: High on the Hog Blog
Purveyor of Idle Observation

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Young Evangelicals Take Their Faith, but Not Their Politics, to the People

From the New York Times, Young Evangelicals Take Their Faith, but Not Their Politics, to the People

They say they are tired of the culture wars. They say they do not want the test of their faith to be the fight against gay rights. They say they want to broaden the traditional evangelical anti-abortion agenda to include care for the poor, the environment, immigrants and people with H.I.V., according to experts on younger evangelicals and the young people themselves.

“Evangelicalism is becoming somewhat less coherent as a movement or as an identity,” said Christian Smith, a sociology professor at the University of Notre Dame. “Younger people don’t even want the label anymore. They don’t believe the main goal of the church is to be political.”

About 17 percent of the nation’s 55 million adult evangelicals are between the ages of 18 and 29, and many are troubled by the methods of the religious right and its close ties to the Republican Party.

In a January 2007 survey of 1,000 young people for the book “Unchristian,” one of its authors, David Kinnaman, president of the Barna Group, which studies Christian trends, found that 47 percent of born-again Christians ages 40 and under believed that “the political efforts of conservative Christians” posed a problem for America.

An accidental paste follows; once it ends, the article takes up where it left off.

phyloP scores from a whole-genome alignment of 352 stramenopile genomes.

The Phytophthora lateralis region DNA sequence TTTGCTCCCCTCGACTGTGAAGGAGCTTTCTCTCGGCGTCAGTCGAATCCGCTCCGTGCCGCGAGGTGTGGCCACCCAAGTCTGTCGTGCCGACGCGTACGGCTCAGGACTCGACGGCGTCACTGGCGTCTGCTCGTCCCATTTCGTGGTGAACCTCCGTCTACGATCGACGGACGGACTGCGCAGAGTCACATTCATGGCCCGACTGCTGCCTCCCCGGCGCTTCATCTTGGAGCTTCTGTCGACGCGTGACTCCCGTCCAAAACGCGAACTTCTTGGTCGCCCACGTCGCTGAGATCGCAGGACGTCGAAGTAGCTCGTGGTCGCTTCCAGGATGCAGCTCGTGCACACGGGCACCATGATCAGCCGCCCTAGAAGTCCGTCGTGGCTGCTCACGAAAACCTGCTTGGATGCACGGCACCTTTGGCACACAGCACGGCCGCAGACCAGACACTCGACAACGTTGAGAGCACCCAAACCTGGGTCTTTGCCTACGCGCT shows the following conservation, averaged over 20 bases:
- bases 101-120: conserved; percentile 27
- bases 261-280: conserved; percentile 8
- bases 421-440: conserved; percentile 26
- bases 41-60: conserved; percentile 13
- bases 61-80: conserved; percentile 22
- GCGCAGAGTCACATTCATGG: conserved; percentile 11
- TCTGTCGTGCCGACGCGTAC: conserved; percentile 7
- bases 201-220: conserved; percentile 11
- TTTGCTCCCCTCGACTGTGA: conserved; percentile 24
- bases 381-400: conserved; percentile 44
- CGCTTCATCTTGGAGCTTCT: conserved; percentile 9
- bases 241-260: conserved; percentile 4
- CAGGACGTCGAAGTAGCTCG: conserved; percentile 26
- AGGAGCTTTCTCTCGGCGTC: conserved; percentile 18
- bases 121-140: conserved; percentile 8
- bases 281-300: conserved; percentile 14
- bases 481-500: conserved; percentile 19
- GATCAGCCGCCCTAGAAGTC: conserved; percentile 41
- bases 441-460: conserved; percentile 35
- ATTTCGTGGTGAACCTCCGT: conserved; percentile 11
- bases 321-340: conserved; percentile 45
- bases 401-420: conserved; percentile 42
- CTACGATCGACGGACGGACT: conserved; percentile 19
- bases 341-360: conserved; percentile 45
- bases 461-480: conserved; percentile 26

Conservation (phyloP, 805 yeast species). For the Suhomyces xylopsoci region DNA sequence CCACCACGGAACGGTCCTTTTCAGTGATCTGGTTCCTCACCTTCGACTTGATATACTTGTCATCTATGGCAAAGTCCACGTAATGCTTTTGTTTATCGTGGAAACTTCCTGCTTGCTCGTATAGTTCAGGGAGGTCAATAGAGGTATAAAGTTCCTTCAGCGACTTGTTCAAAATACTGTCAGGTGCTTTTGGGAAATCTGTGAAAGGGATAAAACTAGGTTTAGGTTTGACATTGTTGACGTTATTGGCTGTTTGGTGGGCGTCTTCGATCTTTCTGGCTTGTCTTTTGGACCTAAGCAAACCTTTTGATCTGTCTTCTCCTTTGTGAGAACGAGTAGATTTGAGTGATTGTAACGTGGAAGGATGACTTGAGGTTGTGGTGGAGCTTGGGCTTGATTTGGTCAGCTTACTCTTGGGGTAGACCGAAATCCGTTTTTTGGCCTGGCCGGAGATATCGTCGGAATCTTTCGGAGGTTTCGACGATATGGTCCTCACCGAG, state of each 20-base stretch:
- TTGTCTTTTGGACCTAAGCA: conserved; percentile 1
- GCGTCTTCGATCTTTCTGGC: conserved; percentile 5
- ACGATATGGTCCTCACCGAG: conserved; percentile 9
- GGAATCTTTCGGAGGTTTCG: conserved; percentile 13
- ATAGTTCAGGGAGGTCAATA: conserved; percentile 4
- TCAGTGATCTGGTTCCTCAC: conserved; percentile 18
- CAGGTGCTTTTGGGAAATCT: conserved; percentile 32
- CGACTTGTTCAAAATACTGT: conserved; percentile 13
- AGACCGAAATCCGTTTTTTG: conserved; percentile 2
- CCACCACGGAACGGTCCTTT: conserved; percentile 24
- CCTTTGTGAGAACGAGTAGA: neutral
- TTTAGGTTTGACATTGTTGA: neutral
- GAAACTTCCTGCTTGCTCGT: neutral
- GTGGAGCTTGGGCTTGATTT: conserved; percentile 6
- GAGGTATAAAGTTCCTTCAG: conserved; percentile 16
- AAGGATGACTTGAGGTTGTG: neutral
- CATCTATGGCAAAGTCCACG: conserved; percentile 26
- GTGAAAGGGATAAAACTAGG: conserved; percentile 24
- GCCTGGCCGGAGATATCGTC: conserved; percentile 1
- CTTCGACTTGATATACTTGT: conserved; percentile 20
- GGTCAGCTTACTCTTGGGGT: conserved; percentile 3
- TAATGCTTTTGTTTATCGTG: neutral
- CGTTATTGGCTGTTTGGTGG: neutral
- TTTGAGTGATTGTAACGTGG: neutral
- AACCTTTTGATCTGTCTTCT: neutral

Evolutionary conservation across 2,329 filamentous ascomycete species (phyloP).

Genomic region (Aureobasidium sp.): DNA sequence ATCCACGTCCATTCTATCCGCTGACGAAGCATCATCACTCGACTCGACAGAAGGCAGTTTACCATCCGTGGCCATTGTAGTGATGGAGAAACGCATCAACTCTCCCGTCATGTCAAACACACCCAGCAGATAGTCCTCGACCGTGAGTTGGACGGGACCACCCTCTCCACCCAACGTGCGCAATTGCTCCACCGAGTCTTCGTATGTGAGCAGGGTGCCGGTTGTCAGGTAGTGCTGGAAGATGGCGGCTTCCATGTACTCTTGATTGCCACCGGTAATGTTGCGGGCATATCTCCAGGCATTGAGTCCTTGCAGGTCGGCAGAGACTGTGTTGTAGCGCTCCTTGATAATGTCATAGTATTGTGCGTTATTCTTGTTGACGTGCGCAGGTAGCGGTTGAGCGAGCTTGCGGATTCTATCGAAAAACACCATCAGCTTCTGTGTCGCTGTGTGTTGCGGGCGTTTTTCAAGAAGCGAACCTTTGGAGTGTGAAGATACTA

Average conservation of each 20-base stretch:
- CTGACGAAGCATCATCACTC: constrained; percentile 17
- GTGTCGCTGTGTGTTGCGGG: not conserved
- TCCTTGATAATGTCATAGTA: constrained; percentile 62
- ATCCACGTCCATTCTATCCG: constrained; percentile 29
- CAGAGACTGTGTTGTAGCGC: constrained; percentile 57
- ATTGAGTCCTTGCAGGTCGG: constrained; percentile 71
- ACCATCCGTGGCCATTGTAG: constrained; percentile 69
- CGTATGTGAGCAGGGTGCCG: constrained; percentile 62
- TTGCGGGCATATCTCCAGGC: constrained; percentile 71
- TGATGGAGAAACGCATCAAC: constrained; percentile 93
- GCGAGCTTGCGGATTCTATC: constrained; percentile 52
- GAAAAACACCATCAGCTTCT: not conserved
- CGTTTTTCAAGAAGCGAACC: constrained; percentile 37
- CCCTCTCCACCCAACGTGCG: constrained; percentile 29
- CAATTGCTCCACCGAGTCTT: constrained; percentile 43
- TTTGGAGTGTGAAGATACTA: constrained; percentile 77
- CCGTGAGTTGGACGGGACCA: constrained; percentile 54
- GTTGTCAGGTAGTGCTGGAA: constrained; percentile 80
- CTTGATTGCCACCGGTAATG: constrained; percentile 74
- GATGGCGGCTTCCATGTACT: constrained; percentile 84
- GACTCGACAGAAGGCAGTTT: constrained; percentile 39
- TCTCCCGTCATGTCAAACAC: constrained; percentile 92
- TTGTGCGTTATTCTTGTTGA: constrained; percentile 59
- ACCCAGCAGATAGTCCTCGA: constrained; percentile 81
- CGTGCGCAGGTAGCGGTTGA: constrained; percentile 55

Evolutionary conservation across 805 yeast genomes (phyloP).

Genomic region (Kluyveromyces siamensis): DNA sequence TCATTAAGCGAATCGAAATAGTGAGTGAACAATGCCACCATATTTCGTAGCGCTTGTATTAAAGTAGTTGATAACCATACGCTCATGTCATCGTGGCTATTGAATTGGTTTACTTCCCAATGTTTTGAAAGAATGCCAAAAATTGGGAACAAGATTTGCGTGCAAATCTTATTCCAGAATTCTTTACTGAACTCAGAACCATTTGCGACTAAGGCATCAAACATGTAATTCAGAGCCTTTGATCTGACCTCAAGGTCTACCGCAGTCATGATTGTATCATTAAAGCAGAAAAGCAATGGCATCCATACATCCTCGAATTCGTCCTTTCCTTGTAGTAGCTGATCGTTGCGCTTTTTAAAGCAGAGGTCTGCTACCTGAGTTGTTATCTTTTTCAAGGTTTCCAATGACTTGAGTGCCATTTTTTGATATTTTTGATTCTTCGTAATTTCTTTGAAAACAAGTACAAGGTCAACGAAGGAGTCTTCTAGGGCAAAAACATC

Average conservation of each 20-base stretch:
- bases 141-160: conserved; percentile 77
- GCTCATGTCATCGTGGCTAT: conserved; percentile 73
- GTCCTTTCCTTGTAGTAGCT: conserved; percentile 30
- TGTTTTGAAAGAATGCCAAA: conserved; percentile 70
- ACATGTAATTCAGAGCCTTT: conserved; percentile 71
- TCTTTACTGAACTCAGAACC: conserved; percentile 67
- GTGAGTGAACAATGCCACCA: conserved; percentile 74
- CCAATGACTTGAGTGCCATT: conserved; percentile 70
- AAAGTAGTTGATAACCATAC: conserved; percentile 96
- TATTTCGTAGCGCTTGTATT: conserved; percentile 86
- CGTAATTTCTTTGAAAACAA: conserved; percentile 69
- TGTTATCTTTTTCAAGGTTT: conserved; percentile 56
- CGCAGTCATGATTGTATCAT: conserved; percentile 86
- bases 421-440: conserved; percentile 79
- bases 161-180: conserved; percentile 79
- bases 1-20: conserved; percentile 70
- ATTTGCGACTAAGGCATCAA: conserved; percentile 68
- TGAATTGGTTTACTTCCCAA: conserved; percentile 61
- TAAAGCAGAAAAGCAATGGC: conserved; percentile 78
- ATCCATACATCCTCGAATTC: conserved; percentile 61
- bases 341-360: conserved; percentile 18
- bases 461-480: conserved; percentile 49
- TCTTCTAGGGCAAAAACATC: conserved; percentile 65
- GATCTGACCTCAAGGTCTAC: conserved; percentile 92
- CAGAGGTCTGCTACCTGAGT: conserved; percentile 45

None of that means younger evangelicals have abandoned the core tenets of their faith, including a belief in the physical resurrection of Jesus and the literal truth of the Bible. They think abortion and homosexuality are sins.

And so far, there is no clear evidence that supporting a broader social agenda has led young evangelicals to defect from the Republican Party in great numbers, as many liberals have predicted.

But shifts in thinking among younger evangelicals may lead to an easing of the polarization that has defined the country’s recent political landscape, many of them said.

“The easy thing is to fight, but the hard thing is to put your gloves down and work together towards a common cause,” said the Rev. Scott Thomas, director of the Acts 29 Network, which helps pastors start churches. “Our generation would like to put our gloves down. We don’t want to be out there picketing. We want to be out there serving.”


The Caroline Collective